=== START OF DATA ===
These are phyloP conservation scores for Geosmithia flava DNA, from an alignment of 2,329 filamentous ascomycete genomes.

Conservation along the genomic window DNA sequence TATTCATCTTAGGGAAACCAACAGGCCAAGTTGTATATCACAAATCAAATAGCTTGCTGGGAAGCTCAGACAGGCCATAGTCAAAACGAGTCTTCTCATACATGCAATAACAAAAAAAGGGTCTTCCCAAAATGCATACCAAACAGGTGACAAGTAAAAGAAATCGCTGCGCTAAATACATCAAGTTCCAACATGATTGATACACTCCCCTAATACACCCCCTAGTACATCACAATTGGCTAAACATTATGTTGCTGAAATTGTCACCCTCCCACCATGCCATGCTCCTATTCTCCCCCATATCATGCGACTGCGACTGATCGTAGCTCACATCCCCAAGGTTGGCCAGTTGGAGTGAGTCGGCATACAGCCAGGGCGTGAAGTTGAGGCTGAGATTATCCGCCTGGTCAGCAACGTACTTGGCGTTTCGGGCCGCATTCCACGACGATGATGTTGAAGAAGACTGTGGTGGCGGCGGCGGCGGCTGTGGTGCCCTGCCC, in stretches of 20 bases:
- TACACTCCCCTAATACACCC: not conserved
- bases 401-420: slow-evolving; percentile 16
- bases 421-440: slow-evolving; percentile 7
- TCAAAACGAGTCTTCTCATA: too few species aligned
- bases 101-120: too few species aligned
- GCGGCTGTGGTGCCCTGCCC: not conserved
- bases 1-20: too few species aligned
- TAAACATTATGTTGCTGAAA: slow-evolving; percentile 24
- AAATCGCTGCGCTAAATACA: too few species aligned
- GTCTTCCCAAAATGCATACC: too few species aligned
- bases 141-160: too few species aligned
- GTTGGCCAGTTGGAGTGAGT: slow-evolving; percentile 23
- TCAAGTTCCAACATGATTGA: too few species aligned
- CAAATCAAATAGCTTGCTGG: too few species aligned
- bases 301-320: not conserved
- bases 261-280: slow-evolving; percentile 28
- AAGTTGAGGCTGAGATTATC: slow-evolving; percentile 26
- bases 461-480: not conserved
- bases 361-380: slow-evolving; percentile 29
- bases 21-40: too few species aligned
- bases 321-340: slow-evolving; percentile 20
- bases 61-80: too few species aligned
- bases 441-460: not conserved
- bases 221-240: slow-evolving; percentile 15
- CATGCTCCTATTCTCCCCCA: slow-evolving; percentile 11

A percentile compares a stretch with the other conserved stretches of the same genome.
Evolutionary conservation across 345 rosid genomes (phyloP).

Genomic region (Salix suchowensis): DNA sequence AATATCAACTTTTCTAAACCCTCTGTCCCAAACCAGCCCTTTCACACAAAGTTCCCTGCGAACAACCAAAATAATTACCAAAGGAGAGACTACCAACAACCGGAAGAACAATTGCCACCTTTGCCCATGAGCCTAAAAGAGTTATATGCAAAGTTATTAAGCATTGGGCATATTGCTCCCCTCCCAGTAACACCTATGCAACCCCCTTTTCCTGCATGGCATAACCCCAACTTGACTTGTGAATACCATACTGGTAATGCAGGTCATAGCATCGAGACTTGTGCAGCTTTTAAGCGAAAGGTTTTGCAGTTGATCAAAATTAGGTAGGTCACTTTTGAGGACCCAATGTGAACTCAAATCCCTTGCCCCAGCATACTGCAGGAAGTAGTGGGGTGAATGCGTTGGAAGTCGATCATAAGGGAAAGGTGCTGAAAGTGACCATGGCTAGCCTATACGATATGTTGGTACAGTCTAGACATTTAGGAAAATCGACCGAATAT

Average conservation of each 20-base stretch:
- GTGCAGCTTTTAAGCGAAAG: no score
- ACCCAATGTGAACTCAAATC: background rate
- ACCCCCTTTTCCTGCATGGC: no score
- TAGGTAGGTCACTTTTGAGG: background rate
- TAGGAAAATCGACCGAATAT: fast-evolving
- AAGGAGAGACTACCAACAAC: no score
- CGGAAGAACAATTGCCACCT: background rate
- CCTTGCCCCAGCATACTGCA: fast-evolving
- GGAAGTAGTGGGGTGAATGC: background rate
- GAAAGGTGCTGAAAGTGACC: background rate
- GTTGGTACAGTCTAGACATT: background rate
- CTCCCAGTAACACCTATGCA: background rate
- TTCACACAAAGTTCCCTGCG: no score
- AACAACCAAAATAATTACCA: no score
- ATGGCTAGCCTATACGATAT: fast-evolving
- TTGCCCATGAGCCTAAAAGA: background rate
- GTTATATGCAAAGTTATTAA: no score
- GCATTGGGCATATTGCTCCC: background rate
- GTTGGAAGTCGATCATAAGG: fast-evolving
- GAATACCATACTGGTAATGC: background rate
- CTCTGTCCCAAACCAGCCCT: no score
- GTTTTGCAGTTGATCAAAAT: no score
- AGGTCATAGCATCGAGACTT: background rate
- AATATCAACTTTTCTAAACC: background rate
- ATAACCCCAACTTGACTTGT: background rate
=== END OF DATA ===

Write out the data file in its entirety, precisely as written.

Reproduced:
These are phyloP conservation scores for Geosmithia flava DNA, from an alignment of 2,329 filamentous ascomycete genomes.

Conservation along the genomic window DNA sequence TATTCATCTTAGGGAAACCAACAGGCCAAGTTGTATATCACAAATCAAATAGCTTGCTGGGAAGCTCAGACAGGCCATAGTCAAAACGAGTCTTCTCATACATGCAATAACAAAAAAAGGGTCTTCCCAAAATGCATACCAAACAGGTGACAAGTAAAAGAAATCGCTGCGCTAAATACATCAAGTTCCAACATGATTGATACACTCCCCTAATACACCCCCTAGTACATCACAATTGGCTAAACATTATGTTGCTGAAATTGTCACCCTCCCACCATGCCATGCTCCTATTCTCCCCCATATCATGCGACTGCGACTGATCGTAGCTCACATCCCCAAGGTTGGCCAGTTGGAGTGAGTCGGCATACAGCCAGGGCGTGAAGTTGAGGCTGAGATTATCCGCCTGGTCAGCAACGTACTTGGCGTTTCGGGCCGCATTCCACGACGATGATGTTGAAGAAGACTGTGGTGGCGGCGGCGGCGGCTGTGGTGCCCTGCCC, in stretches of 20 bases:
- TACACTCCCCTAATACACCC: not conserved
- bases 401-420: slow-evolving; percentile 16
- bases 421-440: slow-evolving; percentile 7
- TCAAAACGAGTCTTCTCATA: too few species aligned
- bases 101-120: too few species aligned
- GCGGCTGTGGTGCCCTGCCC: not conserved
- bases 1-20: too few species aligned
- TAAACATTATGTTGCTGAAA: slow-evolving; percentile 24
- AAATCGCTGCGCTAAATACA: too few species aligned
- GTCTTCCCAAAATGCATACC: too few species aligned
- bases 141-160: too few species aligned
- GTTGGCCAGTTGGAGTGAGT: slow-evolving; percentile 23
- TCAAGTTCCAACATGATTGA: too few species aligned
- CAAATCAAATAGCTTGCTGG: too few species aligned
- bases 301-320: not conserved
- bases 261-280: slow-evolving; percentile 28
- AAGTTGAGGCTGAGATTATC: slow-evolving; percentile 26
- bases 461-480: not conserved
- bases 361-380: slow-evolving; percentile 29
- bases 21-40: too few species aligned
- bases 321-340: slow-evolving; percentile 20
- bases 61-80: too few species aligned
- bases 441-460: not conserved
- bases 221-240: slow-evolving; percentile 15
- CATGCTCCTATTCTCCCCCA: slow-evolving; percentile 11

A percentile compares a stretch with the other conserved stretches of the same genome.
Evolutionary conservation across 345 rosid genomes (phyloP).

Genomic region (Salix suchowensis): DNA sequence AATATCAACTTTTCTAAACCCTCTGTCCCAAACCAGCCCTTTCACACAAAGTTCCCTGCGAACAACCAAAATAATTACCAAAGGAGAGACTACCAACAACCGGAAGAACAATTGCCACCTTTGCCCATGAGCCTAAAAGAGTTATATGCAAAGTTATTAAGCATTGGGCATATTGCTCCCCTCCCAGTAACACCTATGCAACCCCCTTTTCCTGCATGGCATAACCCCAACTTGACTTGTGAATACCATACTGGTAATGCAGGTCATAGCATCGAGACTTGTGCAGCTTTTAAGCGAAAGGTTTTGCAGTTGATCAAAATTAGGTAGGTCACTTTTGAGGACCCAATGTGAACTCAAATCCCTTGCCCCAGCATACTGCAGGAAGTAGTGGGGTGAATGCGTTGGAAGTCGATCATAAGGGAAAGGTGCTGAAAGTGACCATGGCTAGCCTATACGATATGTTGGTACAGTCTAGACATTTAGGAAAATCGACCGAATAT

Average conservation of each 20-base stretch:
- GTGCAGCTTTTAAGCGAAAG: no score
- ACCCAATGTGAACTCAAATC: background rate
- ACCCCCTTTTCCTGCATGGC: no score
- TAGGTAGGTCACTTTTGAGG: background rate
- TAGGAAAATCGACCGAATAT: fast-evolving
- AAGGAGAGACTACCAACAAC: no score
- CGGAAGAACAATTGCCACCT: background rate
- CCTTGCCCCAGCATACTGCA: fast-evolving
- GGAAGTAGTGGGGTGAATGC: background rate
- GAAAGGTGCTGAAAGTGACC: background rate
- GTTGGTACAGTCTAGACATT: background rate
- CTCCCAGTAACACCTATGCA: background rate
- TTCACACAAAGTTCCCTGCG: no score
- AACAACCAAAATAATTACCA: no score
- ATGGCTAGCCTATACGATAT: fast-evolving
- TTGCCCATGAGCCTAAAAGA: background rate
- GTTATATGCAAAGTTATTAA: no score
- GCATTGGGCATATTGCTCCC: background rate
- GTTGGAAGTCGATCATAAGG: fast-evolving
- GAATACCATACTGGTAATGC: background rate
- CTCTGTCCCAAACCAGCCCT: no score
- GTTTTGCAGTTGATCAAAAT: no score
- AGGTCATAGCATCGAGACTT: background rate
- AATATCAACTTTTCTAAACC: background rate
- ATAACCCCAACTTGACTTGT: background rate